Star chef Johann Lafer runs the exclusive “Le Val d’Or” restaurant in the 1000-year-old “Stromburg” castle in the Hunsruck. As part of a new concept focussing on the seasons, a lighting plan was designed that would support the quarterly changes visually by using ‘lighting scores’ and video projections.


Johann Lafer welcomes lovers of gourmet cuisine to the “Val d’Or” restaurant. A native of the Austrian state of Styria, he sets store by regional and seasonal products and embraces this philosophy wholeheartedly. Guests experience this as they savour the culinary delights and enjoy their meal in surroundings where the interior design takes on the colours of spring, summer, autumn and winter. The role of the lighting is to create an atmospheric setting with changing coloured lighting schemes that provide visual accompaniment to the taste experience.


Swivelling ceiling spots ensure perfect illumination and faithful colour rendering for the food and drinks. They were designed as a bespoke light and provide flexible white lighting in the room and over the tables. The LED plugin spotlights, which can be dimmed and regulated, are installed as needed using miniature sockets in the ceiling. The connections are concealed by magnetic aluminium caps that match the colour of the ceiling.


The changing coloured lighting operates with LED technology via cornices, wall and cabinet lights. The ceiling and wall surfaces in the restaurant are illuminated in a different colour depending on the season. Both the wall lamps and the 1cm-wide glass display cabinet lights are custom designs.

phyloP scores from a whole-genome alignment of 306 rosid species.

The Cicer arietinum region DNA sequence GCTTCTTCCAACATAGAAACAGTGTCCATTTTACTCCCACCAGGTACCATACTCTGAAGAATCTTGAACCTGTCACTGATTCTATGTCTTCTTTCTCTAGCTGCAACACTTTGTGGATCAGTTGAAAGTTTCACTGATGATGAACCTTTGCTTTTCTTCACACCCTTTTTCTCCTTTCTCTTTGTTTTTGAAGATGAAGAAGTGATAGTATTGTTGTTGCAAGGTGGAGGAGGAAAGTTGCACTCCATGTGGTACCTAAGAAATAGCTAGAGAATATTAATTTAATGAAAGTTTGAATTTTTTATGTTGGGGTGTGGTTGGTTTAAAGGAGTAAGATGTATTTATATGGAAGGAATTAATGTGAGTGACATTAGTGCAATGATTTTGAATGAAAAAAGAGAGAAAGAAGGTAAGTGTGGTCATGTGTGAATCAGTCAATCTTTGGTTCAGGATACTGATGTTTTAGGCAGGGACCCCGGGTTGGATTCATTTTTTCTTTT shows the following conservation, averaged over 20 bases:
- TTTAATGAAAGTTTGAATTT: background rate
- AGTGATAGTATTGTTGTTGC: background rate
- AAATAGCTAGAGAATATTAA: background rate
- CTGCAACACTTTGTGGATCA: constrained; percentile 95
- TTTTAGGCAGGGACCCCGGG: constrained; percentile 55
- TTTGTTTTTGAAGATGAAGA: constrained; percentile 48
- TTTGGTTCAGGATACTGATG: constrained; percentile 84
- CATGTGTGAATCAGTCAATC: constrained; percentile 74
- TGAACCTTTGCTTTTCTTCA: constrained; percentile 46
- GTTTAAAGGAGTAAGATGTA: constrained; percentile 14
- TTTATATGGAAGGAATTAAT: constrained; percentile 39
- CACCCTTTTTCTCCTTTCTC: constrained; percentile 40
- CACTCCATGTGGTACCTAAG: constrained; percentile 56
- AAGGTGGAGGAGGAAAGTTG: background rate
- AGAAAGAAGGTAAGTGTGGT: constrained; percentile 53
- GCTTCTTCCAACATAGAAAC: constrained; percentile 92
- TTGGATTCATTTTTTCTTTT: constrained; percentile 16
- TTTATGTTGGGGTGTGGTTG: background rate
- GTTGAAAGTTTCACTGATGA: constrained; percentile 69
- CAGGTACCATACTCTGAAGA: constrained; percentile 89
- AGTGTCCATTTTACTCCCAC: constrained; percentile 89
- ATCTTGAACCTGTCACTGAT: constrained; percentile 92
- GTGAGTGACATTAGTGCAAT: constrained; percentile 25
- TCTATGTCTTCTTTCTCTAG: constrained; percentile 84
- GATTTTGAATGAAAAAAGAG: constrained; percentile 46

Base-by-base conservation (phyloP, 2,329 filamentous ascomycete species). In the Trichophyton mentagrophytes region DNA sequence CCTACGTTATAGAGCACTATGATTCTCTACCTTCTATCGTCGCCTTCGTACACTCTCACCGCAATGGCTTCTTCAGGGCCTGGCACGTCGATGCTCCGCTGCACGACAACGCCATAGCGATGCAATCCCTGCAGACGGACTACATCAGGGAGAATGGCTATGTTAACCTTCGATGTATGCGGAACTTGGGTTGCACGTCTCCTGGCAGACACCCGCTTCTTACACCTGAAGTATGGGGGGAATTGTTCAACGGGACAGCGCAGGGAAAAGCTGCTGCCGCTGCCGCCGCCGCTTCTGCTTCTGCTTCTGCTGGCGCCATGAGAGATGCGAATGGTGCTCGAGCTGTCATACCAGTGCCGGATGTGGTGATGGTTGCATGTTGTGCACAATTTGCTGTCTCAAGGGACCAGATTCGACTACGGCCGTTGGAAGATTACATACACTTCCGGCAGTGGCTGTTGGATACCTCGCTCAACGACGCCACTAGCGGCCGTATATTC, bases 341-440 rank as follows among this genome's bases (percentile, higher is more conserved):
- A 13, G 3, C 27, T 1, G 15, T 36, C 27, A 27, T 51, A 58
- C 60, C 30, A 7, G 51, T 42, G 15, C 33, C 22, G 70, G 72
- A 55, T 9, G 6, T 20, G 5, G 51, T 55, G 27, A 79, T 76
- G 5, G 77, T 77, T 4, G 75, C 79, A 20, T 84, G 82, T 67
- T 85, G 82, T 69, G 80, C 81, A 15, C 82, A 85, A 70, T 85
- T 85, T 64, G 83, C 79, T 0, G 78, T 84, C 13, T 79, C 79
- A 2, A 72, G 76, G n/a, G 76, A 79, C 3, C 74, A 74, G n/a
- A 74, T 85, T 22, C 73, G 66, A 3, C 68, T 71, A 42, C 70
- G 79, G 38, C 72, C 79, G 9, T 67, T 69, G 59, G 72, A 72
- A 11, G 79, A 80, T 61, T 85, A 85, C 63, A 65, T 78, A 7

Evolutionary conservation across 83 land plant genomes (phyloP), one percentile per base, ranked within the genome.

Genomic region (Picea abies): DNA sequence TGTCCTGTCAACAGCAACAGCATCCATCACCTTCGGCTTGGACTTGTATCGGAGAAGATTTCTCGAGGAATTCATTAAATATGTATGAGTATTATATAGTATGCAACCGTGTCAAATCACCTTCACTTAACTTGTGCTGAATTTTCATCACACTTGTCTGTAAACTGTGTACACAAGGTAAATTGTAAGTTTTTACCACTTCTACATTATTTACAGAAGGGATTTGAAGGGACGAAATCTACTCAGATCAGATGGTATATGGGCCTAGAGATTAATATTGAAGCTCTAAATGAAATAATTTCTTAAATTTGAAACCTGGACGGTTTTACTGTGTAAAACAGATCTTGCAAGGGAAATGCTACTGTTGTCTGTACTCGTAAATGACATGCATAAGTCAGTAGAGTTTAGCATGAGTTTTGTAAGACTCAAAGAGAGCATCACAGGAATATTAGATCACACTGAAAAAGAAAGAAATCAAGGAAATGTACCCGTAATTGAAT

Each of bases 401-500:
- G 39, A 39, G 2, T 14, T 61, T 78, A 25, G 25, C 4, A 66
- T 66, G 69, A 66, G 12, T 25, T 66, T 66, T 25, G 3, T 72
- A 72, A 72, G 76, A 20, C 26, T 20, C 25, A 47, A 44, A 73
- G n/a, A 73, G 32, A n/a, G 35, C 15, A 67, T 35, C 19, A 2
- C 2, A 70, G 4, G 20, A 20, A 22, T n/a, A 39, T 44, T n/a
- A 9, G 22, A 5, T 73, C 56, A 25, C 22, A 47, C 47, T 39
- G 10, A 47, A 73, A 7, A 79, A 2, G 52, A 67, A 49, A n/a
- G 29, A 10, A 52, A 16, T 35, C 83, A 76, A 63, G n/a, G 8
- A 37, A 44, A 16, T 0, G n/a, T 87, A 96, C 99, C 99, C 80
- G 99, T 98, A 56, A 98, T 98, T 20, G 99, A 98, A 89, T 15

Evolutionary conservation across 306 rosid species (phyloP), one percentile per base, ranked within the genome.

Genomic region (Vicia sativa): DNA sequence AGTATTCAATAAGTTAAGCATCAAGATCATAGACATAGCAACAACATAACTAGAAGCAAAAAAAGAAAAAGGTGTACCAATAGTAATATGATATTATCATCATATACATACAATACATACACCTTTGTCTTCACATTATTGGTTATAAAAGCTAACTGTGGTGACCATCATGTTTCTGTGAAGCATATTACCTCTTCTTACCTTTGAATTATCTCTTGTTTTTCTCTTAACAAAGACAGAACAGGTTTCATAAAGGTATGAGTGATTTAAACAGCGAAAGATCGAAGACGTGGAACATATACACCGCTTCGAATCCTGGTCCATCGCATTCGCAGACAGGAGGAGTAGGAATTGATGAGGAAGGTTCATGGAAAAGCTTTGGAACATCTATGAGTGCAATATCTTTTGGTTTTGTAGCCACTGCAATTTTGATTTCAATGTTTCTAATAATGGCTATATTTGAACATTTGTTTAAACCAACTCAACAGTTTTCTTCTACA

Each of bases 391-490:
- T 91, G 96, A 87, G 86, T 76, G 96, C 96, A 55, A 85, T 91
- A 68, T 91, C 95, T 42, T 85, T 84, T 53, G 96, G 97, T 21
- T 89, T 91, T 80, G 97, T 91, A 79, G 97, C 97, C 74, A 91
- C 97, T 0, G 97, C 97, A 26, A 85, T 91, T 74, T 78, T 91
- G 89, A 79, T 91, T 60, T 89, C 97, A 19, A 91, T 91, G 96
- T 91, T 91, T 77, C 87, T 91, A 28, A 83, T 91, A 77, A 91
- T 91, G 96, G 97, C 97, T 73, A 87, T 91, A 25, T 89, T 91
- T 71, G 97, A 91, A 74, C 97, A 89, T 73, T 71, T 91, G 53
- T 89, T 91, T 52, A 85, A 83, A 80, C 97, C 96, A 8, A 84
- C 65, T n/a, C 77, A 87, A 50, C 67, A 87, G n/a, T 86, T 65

Projections on the ceiling complete the lighting design. They are activated in the evening and are generated via a data projector in the glass display cabinets. The seasons are depicted symbolically using colours and motifs: spring is pale green, pink and white, summer is red, black and white, autumn is rust-red, green and brown and winter is silver, black and white.


The lighting schemes create an ambience for day and for night; the transition is gradual and is only perceived unconsciously. The white light from the wall lamps gives a cooler light of 5000 K in the daytime; in the evening the light is a warmer 2200 K. A special app is used to retrieve the four pre-set ‘lighting scores’ for the seasons and music; the brightness of the white and coloured light can be adjusted.

Fotos: Oliver & Tobias Link

Shopping Center

Lighting installation for ECE’s shopping malls – “Europa Galerie” in Saarbrücken and “Nova Eventis” in Leipzig

The goal at both shopping centres was to improve the quality of people’s stay through use of architectural light. Energy-efficient and stimulating lighting that encourages visitors to stay longer, resulting in higher sales.

Europa Galerie

ECE opened the shopping centre in October 2010. The plan for the artificial lighting was to merge the new gallery harmoniously with the old building, which used to house the mine management offices and is listed as a site of historical interest. Light joints in the floor and cornices on the ceiling mark the separation between the two complexes and create a connection between old and new.

Magical centre of attraction

The 25,000 m2 sales surface area is given rhythm with lights that project wide and narrow beams and draw shoppers’ attention. Ambient lighting in the form of downlights provides colour temperatures of between 3000 and 4200 K and, depending on the time of day, supports the transition between inside and outside. Where natural light is lacking, extensive illuminated ceilings brighten these areas. The illuminated façade of the old building is a focal point: gobo projections bathe it uniformly in light. This bespoke product had already proved itself at Nova Eventis.